Total Production: 3 1968 - 1969
It is entirely possible to miss something when one is too busy focusing on something else. Often times we are looking for a particular solution, and it is right there in front of us, but because we believe it is only going to be found along a certain line, it is easy to miss the greatest opportunity possible, and it was right there all the time. Formula One is all about the pursuit of new technology to overcome regulations and other hindrances to performance. But a big part of that advancement comes from not trying to reinvent the wheel, so to say. BRM, in the late 1960s, almost reinvented the wheel when their solution was right there in front of them all the time.
BRM would be intent on finding a way to beat the 3.0-liter regulations imposed by the FIA. They were not interested in finding a competitive solution. They wanted to try and think out of the box in such a way that by destroying all paradigms they would come up with a truly innovative approach to the regulations that their advantage would be undisputed.
Ultimately, BRM's desire for a new and innovative approach to regulations would not end up moving forward as much as it would backward. BRM, or British Racing Motors, had become the idea of Raymond Mays and Peter Berthon during the Second World War. The idea was to create a national racing team much like the famous Silver Arrows of Mercedes-Benz and Auto Union that dominated race tracks throughout Europe during the later-part of the 1930s.
Unfortunately, BRM would fall prey to its pride twice. Mays and Berthon weren't just interested in making a very competitive grand prix car. They wanted to make a team that was as formidable and dominant as what Mercedes-Benz and Auto Union had been in the days leading up the Second World War. Therefore, instead of focusing on existing technology of the day and improving upon it, they would be on a search for the radical. The problem with the radical is that there usually is a great deal of teething issues involved. And it would be these teething issues that would make BRM something of a national catastrophe.
One of the innovative features BRM would employ in its car for 1950 would be a powerful 16 cylinder engine. And while crowds would flock to circuits just to hear the engine howl, the sound wouldn't usually last all that long before some kind of mechanical problem forced it out of the running.
And now, a little more than decade later, BRM would again look to a 16 cylinder engine to overcome the believed restrictions imposed by a 3.0-liter displacement limit. In essence, in BRM's mind, it would be like having two 3.0-liter 8 cylinder engines powering their chassis. It seemed logical. Surely they could make it work this time. At least that is what everyone thought.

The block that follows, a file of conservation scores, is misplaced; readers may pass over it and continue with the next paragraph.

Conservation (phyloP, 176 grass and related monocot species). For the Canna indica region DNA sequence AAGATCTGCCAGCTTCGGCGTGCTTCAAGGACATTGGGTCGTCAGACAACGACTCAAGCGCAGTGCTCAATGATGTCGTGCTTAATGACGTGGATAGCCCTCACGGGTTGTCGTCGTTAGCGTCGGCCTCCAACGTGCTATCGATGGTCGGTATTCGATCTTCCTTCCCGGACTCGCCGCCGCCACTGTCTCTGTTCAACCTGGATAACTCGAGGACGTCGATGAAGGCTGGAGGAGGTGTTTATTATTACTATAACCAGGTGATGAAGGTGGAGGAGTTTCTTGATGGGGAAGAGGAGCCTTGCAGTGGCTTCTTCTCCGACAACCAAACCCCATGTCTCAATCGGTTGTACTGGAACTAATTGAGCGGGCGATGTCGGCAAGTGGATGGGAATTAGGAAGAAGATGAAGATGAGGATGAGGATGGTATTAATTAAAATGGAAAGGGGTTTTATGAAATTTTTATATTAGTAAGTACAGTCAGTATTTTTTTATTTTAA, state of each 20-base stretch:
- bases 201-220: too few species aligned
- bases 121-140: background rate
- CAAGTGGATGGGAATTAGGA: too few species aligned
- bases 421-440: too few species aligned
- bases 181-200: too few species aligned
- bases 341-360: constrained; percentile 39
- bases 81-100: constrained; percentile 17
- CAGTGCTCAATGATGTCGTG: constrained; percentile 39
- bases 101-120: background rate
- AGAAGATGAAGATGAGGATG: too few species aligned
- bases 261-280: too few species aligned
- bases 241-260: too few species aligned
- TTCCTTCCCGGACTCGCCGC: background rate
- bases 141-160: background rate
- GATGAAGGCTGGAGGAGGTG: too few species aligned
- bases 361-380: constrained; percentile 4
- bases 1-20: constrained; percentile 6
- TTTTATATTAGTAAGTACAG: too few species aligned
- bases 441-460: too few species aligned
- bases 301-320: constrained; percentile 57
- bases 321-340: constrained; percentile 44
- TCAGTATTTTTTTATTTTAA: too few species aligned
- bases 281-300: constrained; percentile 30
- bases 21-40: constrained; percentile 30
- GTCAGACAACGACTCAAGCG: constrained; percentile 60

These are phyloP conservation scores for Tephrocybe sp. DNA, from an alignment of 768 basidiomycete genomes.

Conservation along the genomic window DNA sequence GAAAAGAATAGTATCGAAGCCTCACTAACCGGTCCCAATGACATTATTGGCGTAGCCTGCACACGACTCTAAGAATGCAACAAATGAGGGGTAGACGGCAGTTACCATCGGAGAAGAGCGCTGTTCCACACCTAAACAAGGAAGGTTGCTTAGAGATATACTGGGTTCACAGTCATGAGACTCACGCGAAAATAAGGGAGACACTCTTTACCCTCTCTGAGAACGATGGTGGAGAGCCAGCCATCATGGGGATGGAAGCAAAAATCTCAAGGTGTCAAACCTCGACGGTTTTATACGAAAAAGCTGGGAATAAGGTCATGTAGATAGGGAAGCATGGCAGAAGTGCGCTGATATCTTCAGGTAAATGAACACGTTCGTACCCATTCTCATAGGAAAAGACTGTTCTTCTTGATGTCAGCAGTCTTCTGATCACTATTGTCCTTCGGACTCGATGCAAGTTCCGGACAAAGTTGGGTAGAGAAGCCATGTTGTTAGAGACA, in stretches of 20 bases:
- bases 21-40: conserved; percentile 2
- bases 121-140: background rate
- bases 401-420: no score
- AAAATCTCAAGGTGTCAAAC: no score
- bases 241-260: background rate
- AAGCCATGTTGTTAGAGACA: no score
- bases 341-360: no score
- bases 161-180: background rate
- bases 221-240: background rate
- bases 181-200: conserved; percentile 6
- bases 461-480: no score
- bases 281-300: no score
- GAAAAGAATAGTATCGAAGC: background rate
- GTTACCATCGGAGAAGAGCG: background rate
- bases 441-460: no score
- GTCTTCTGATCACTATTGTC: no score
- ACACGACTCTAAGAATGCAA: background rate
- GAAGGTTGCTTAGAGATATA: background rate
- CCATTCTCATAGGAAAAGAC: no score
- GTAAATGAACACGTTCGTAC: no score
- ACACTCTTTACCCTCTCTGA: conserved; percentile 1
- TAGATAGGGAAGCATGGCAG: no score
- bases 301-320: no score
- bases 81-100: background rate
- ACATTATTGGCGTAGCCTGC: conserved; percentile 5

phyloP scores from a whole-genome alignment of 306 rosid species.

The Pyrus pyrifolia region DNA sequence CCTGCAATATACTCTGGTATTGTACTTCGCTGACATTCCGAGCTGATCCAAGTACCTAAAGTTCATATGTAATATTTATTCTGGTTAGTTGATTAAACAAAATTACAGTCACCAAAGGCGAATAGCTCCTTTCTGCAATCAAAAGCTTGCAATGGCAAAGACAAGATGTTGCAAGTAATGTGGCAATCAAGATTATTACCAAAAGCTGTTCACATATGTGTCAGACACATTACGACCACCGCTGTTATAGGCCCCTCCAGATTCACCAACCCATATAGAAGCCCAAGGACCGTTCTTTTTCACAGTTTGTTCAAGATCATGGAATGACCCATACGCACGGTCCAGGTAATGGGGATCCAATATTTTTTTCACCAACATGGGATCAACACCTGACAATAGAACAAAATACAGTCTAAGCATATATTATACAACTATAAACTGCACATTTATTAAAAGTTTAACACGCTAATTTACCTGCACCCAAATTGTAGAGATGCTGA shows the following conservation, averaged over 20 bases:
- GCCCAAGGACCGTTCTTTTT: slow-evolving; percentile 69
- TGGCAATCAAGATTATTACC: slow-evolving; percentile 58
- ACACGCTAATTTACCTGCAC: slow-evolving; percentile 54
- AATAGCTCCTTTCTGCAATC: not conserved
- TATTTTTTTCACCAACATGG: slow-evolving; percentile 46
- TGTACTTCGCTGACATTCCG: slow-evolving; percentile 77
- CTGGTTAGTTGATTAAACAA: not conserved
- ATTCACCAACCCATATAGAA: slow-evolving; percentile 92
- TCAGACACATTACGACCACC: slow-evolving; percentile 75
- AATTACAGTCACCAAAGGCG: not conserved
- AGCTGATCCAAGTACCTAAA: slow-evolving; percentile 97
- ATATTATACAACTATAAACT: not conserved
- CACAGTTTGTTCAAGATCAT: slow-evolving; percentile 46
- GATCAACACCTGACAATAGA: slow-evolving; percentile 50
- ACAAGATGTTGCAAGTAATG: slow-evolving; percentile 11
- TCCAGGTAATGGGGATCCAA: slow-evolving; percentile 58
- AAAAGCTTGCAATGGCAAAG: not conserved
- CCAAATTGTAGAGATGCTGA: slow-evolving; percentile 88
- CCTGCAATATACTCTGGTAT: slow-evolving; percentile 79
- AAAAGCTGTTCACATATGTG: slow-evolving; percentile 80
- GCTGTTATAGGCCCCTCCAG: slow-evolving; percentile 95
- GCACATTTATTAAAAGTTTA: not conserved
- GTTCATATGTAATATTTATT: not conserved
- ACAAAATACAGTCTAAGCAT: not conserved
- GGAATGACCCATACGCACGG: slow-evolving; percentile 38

The team would make a totally horizontal engine bristling with stacked banks of eight cylinders on each side. The engine was massive, and powerful, but it was also massively heavy. The team had successfully built what was, essentially, two engines mounted together, again. And there would be the problem. Two engines means twice the weight. And the weight would be the greatest limitation the engine would have, especially with the tiny aluminum monocoque chassis of the 1960s.
But besides the weight, the complicated nature of the 16 cylinder engine would cause more and more mechanical ailments and would only lead to more and more technical difficulties instead of successes on the race track.
Thankfully for BRM, it was involved in other affairs. This would eventually save BRM from another repeat of the national joke it had become in the first couple of years of the 1950s. Chief among those other affairs would be building engines for sportscar racing. Ironically, for sportscar racing BRM would be building 3.0-liter V12 engines. But it wouldn't be until seeing their engines perform on the track they would realize what they had and it was right under their nose all the time.
No doubt embarrassed by the whole situation of the amount of time and money spent on another 16 cylinder engine, BRM would return to simpler roots, would quietly pack the 16 cylinder engines away and would quickly make adaptations for the V12 to grace their Formula One cars.
Since BRM continued to make mistakes with engine design, perhaps it was a good thing the car that would house the V12, 3.0-liter engine would not be designed and built by them. Instead, the 1190 pound, aluminum monocoque chassis would be designed by Len Terry.